Disability getting worse was slowed down by:
40% compared to beta interferons
This means that in two trials, on average, people saw a 40% drop in the risk of their disability getting worse. This was compared to people who took beta interferons.
Primary progressive MS
When ocrelizumab is used to treat primary progressive MS its effect is classed as ‘moderate’. This might not seem impressive but this is the first drug to work at all against primary progressive MS.
Disability getting worse was slowed down by:
25% compared to a placebo
This means that in a trial, on average, people saw a drop of around 25% in the risk of their disability getting worse. This was compared to people who took a placebo, a dummy treatment with no drug in it.
The drug also helped people walk better, slowed down how fast their brains were shrinking and made lesions in the brain smaller.
Compared to other DMTs, the risk of side effects, especially serious ones, doesn’t seem high. Overall ocrelizumab is somewhere in the middle, between the drugs with the highest risk of serious side effects and those that are seen as the safest.
In trials side effects weren’t any more serious than what you get with beta interferons (among the safest DMTs).
Up to four in ten people had at least one fairly mild, short-lived reaction during or after their infusion. These included a skin rash, fever, sore throat, itching or flushing (going red in the face).
You’re more likely to get some infections when taking this drug. These include colds and infections of the chest and skin, cold sores and other herpes infections.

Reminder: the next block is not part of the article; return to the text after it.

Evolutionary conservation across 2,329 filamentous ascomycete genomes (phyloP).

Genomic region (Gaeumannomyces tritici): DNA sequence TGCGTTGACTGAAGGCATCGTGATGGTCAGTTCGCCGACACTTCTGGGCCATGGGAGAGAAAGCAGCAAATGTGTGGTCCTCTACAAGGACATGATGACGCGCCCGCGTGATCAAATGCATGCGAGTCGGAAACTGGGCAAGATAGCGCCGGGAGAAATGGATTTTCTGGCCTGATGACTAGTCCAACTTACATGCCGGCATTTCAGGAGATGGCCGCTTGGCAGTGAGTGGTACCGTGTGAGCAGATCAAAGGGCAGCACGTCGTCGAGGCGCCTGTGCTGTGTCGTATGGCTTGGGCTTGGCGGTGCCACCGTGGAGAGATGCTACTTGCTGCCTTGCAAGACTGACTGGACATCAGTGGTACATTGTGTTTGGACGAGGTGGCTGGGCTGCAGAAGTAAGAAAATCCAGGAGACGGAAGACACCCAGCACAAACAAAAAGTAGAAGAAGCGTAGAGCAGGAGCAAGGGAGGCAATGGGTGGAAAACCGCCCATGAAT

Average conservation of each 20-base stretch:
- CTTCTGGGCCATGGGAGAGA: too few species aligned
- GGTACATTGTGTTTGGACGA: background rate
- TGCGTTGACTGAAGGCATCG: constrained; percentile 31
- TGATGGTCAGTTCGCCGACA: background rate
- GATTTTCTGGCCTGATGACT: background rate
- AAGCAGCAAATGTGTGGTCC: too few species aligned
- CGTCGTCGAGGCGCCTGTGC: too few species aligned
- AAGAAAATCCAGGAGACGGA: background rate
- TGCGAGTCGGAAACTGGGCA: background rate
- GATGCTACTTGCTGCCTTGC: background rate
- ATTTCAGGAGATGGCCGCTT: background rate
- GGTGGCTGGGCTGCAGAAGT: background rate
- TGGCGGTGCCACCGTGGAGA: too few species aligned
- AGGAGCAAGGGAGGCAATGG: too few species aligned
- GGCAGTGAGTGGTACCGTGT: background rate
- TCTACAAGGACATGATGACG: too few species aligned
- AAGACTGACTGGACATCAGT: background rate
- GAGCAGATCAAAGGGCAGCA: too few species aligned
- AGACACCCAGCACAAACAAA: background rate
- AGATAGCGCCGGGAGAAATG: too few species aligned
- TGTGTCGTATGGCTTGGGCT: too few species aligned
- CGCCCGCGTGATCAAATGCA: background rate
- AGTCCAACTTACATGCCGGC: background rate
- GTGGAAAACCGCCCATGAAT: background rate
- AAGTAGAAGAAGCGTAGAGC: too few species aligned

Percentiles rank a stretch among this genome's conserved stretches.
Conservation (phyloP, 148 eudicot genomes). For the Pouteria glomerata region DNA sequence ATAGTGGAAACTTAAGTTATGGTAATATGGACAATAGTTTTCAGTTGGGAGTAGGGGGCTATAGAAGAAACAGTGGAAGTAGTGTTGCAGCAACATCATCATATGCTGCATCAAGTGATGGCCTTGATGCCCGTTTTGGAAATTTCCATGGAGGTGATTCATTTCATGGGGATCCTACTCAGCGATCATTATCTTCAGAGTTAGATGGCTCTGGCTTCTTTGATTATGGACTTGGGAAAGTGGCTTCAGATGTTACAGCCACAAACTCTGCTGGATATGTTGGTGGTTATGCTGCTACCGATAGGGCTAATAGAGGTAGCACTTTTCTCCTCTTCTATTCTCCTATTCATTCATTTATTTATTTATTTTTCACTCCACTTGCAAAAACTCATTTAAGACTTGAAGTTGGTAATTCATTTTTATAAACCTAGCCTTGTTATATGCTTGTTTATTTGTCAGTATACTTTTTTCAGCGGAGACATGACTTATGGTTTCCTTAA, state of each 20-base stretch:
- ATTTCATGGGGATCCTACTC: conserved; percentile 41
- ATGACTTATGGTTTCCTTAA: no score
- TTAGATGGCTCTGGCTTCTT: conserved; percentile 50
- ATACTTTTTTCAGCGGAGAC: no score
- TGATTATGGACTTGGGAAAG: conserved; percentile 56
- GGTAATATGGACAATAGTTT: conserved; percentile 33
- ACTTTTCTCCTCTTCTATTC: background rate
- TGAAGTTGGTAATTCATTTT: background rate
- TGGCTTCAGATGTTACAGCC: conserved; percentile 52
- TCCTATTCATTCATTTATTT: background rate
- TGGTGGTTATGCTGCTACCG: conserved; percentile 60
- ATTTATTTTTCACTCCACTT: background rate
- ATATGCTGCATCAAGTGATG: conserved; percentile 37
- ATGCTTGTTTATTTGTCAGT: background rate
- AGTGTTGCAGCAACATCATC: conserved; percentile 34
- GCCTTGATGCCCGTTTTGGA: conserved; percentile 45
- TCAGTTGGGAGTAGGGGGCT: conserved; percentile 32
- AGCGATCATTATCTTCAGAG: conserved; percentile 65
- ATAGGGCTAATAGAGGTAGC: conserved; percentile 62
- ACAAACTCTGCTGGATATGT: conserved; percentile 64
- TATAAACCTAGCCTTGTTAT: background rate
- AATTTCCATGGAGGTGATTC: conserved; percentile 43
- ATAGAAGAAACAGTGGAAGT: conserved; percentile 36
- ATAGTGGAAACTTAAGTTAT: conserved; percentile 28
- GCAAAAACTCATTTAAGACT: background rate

In trials there were no serious side effects like the ones you see with other, hard-hitting DMTs. In trials more people taking this drug got cancer, especially breast cancer. But the number was still within the normal range. So it’s not clear if this is actually a side effect of the drug. The drug’s makers are monitoring this risk.
So far there have been no definite cases in people with MS of this drug causing the brain infection, progressive multifocal leukoencephalopathy (PML). But PML could be a risk because it’s happened in people taking this drug for other health problems.
Ocrelizumab (Ocrevus) doesn’t have a licence to be used in pregnancy. But new UK guidelines in 2022 said it can be used if you want to get pregnant. You can be treated with this drug up until the point when you know you're pregnant. But it's preferable to wait three months between an infusion and trying to get pregnant. After you've become pregnant, you'll normally not have an infusion until after the baby has arrived. But in some cases a neurologist might recommend that someone has an infusion during their pregnancy.
If you do decide to stop this drug to have a baby, you should go back on it straight after the birth to cut your risk of a relapse.
Because this drug is relatively new, some neurologists are more cautious about using it with women who want to be pregnant than the guidelines that came out in 2022.
If you and your partner want to have a child, discuss this with your neurologist. If you think you’ve become pregnant, let your medical team know at once. Never stop your DMT without first getting their advice.
New UK guidelines in 2022 said that you should avoid having an infusion of ocrelizumab (Ocrevus) during the first week that you're breastfeeding. But that after that it’s safe to breastfeed while being treated with this drug and breastfeeding should be encouraged. Ask your medical team for their advice.
The new 2022 ocrelizumab (Ocrevus) guidelines for UK neurologists said that previous advice about the need to use contraception to avoid pregnancy was too cautious. There are now no special recommendations about using contraception.